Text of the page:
Las Vegas Review Journal

The Las Vegas Review-Journal is Nevada's largest newspaper and has been the flagship of two media empires. It began publishing as the Clark County Review on September 18, 1909. Founder Charles "Corky" Corkhill, then serving as Clark County's first sheriff, had edited the Las Vegas Age until its sale to Republican C.P. "Pop" Squires in 1908. Corkhill wanted a Democratic voice for Las Vegas. He promised the Review would be Democratic, "providing the Democrats behave themselves and 'come across' occasionally."

While Democrats outnumbered Republicans in Las Vegas, the paper was barely profitable. Corkhill lost ownership to his wife, Mae, in a divorce settlement in 1922. Finally, in 1926, she found a buyer: longtime Nevada mining camp editor Frank Garside. Since he was busy with another daily, the Tonopah Times-Bonanza, he hired Albert E. Cahlan as editor, who later became co-owner. By 1929, they had built the Review into a daily and merged it with former Governor James G. Scrugham's weekly Journal. The new paper was christened  Las Vegas Evening Review-Journal.

Squires briefly expanded the Age to a daily, but the R-J's Democratic politics and younger staff overwhelmed him. The Age eventually retreated to weekly publication and the R-J bought Squires out in 1947. Cahlan ran the business side, wrote a daily column, "From Where I Sit," and dabbled in politics while his brother John Cahlan served as managing editor. John's wife, Florence Lee Jones, was the star reporter. They were clear boosters of the R-J, involving themselves and the newspaper in numerous community activities and printing as much favorable news about Las Vegas as they could.

In 1949, Garside refused to invest in newer presses, concerned about expenses and whether Las Vegas' growth would sustain itself. Cahlan found a new partner who bought out Garside–Donald W. Reynolds, who was building a southwestern media empire. Within a year, they had locked out the International Typographical Union, which was trying to organize some of their employees.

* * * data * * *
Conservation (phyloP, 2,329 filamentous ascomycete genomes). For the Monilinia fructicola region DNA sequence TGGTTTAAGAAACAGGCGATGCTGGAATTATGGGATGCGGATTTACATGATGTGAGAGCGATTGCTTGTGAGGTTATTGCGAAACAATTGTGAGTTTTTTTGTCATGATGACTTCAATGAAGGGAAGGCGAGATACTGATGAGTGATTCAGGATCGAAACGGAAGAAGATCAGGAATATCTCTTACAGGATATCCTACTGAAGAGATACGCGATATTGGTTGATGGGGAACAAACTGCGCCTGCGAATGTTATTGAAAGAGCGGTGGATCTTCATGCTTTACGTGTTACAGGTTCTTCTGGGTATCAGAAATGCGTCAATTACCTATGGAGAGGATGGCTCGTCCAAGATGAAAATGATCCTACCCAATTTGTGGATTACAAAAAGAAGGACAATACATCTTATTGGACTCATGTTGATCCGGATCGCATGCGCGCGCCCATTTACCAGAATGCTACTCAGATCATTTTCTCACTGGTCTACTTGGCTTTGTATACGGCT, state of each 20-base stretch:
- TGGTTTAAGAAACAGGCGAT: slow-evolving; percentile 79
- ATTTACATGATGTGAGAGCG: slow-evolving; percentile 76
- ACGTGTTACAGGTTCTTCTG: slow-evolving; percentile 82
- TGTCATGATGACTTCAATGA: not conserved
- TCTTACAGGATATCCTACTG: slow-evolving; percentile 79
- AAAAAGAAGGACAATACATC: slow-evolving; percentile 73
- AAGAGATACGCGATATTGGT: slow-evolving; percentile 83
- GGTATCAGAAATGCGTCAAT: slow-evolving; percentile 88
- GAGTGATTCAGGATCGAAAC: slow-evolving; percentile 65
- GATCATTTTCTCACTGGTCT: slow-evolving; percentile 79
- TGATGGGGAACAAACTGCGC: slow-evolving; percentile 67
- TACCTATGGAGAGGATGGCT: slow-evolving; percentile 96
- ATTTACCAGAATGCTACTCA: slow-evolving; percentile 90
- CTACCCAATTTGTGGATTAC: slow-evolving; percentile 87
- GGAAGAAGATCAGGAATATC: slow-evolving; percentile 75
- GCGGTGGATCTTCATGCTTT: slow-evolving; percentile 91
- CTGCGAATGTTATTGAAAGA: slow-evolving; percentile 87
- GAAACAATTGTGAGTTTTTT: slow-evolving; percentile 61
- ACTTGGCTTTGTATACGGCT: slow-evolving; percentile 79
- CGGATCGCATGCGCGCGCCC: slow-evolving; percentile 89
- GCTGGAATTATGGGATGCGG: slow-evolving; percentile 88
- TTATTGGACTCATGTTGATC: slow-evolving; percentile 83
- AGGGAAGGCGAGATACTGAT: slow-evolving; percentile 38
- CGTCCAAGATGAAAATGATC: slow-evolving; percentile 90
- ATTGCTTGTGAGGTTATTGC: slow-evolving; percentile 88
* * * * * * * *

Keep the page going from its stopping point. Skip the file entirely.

The ITU started its own paper, the Free Press, which Hank Greenspun bought and turned into the Las Vegas Sun, beginning a newspaper war that continues to the present day. In the 1950s, Greenspun almost caught up to the R-J in circulation, and the two papers fought over news coverage, the rivalry evident in their editorial columns. The R-J began morning and Sunday editions to compete with Greenspun.

The R-J also expanded its staff throughout the 1950s. The town was growing too fast for it to remain simply a Cahlan operation. Chet Sobsey served as a political reporter, then left to work for U.S. Senator Howard Cannon throughout his four terms. Jim Joyce worked at the R-J before beginning a distinguished career in advertising and political consulting. Royce Feour spent more than four decades associated with the R-J, mostly as a boxing writer. The Cahlans also hired away several Sun reporters; the R-J's greater profits enabled it to pay better salaries, although few Las Vegas reporters became rich in their profession.

Finally, late in 1960, Reynolds bought out Al Cahlan, who left the paper. Bob Brown soon became editor while one of Reynolds's employees back in Arkansas, Fred Smith, became general manager. While Brown improved the printed product, a fire that destroyed the Sun building in November 1963 effectively eliminated it as a competitive threat. The R-J increased its circulation lead amid several changes in the 1960s. The most notable of these was Brown's departure in 1964 due to a dispute with Reynolds over political coverage, followed by short tenures for editors Joseph Digles (two years after his promotion from managing editor) and Jim Leavy (a longtime Reynolds editor). Stability returned to the newsroom with longtime editor and columnist Don Digilio's promotion to editor in 1969.

Digilio remained for a decade, almost matching the stability that had been on the advertising and business side. Smith moved up in the company until he became chairman, running the whole Donrey Media Group. William Wright, who had come to the R-J in 1941 as an ad salesman, became general manager in 1966 and remained in that position until his retirement in 1981.